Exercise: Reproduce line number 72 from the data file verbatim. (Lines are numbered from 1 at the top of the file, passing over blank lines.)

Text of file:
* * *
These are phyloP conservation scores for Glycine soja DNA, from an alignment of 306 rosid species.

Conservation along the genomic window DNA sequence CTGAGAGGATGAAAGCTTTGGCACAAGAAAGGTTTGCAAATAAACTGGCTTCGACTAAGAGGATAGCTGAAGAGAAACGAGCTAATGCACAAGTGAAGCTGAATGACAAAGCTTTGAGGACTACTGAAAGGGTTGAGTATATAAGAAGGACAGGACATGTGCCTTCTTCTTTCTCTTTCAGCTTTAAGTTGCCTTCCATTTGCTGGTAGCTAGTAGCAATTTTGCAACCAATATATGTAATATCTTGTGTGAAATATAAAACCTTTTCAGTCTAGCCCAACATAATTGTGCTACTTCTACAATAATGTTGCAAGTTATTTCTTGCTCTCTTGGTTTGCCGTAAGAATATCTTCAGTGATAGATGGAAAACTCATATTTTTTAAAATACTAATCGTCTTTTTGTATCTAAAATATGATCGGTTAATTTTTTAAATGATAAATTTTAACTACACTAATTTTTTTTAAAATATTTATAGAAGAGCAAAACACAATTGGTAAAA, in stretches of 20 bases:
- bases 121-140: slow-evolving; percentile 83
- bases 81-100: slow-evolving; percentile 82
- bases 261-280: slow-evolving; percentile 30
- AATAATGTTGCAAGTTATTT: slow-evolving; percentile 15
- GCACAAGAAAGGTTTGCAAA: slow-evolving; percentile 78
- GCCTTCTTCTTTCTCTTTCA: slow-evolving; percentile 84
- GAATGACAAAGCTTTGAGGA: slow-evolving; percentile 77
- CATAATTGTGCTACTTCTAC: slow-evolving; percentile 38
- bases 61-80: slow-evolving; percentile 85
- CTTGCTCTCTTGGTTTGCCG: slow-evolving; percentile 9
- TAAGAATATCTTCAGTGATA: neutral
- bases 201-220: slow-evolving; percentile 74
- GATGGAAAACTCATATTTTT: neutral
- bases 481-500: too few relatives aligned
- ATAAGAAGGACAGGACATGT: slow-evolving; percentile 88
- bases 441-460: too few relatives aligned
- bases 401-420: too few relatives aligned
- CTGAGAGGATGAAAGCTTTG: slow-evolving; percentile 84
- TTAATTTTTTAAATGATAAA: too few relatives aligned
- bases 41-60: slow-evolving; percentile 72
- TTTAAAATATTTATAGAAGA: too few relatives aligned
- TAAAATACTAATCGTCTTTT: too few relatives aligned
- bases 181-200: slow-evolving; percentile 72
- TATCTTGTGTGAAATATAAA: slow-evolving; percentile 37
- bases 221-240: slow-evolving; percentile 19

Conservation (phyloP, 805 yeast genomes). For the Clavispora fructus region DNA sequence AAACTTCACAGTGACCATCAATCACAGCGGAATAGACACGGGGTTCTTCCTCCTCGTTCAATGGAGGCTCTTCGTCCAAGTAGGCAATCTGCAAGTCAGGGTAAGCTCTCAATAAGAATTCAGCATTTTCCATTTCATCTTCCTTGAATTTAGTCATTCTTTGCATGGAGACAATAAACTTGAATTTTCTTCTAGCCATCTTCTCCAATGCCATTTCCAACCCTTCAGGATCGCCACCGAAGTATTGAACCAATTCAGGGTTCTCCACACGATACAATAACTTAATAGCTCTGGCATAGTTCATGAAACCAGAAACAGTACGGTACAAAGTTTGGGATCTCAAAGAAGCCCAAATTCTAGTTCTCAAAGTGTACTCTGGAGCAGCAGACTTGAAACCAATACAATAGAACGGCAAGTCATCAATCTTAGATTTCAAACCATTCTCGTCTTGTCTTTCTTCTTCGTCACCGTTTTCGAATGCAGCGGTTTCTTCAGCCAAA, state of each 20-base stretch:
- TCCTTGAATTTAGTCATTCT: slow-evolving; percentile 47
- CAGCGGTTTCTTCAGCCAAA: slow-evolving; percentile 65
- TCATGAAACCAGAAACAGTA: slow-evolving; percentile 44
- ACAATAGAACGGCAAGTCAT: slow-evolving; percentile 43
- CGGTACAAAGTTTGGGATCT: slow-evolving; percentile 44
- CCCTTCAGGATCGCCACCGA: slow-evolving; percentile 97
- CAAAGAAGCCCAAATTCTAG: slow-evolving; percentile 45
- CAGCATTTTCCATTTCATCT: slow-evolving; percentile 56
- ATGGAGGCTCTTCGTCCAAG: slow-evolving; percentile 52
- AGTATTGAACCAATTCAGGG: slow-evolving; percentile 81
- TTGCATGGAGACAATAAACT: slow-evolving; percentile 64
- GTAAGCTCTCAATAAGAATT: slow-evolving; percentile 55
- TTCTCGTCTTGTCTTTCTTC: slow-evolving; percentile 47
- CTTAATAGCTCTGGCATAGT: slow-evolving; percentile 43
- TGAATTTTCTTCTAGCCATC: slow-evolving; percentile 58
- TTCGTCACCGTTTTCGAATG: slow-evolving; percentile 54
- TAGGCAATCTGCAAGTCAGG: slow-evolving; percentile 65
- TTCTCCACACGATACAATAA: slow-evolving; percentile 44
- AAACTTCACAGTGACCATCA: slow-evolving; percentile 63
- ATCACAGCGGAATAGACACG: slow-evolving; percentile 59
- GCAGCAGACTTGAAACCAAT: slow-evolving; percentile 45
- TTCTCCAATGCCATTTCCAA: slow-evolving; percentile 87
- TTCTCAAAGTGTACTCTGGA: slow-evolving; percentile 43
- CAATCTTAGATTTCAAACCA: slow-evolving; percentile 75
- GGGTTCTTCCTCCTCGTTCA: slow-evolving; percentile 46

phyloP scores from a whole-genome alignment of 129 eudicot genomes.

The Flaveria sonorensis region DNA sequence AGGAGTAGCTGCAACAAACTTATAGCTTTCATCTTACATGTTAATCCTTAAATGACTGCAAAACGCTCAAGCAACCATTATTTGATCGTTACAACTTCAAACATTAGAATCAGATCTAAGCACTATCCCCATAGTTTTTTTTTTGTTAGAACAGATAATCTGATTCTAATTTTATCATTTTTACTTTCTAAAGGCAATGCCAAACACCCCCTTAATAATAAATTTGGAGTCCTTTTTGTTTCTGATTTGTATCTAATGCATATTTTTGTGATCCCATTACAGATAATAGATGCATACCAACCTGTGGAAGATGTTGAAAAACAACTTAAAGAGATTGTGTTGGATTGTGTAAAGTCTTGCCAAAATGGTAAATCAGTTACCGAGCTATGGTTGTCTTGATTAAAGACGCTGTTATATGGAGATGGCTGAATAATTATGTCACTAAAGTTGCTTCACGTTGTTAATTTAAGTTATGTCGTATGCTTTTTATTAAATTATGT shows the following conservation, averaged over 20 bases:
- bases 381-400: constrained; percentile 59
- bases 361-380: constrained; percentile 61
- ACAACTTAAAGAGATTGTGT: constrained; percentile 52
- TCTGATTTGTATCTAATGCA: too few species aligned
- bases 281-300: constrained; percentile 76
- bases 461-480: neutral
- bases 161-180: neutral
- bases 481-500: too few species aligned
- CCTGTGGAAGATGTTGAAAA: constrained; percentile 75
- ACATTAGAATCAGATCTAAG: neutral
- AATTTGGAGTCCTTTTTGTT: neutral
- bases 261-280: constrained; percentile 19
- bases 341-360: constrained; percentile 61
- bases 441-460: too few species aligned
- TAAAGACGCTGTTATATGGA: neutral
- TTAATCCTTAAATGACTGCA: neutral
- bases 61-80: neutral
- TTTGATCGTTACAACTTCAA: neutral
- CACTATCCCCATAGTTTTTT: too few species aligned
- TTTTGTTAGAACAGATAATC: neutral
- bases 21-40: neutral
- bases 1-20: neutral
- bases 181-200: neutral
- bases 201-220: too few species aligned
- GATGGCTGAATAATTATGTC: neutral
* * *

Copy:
- bases 61-80: neutral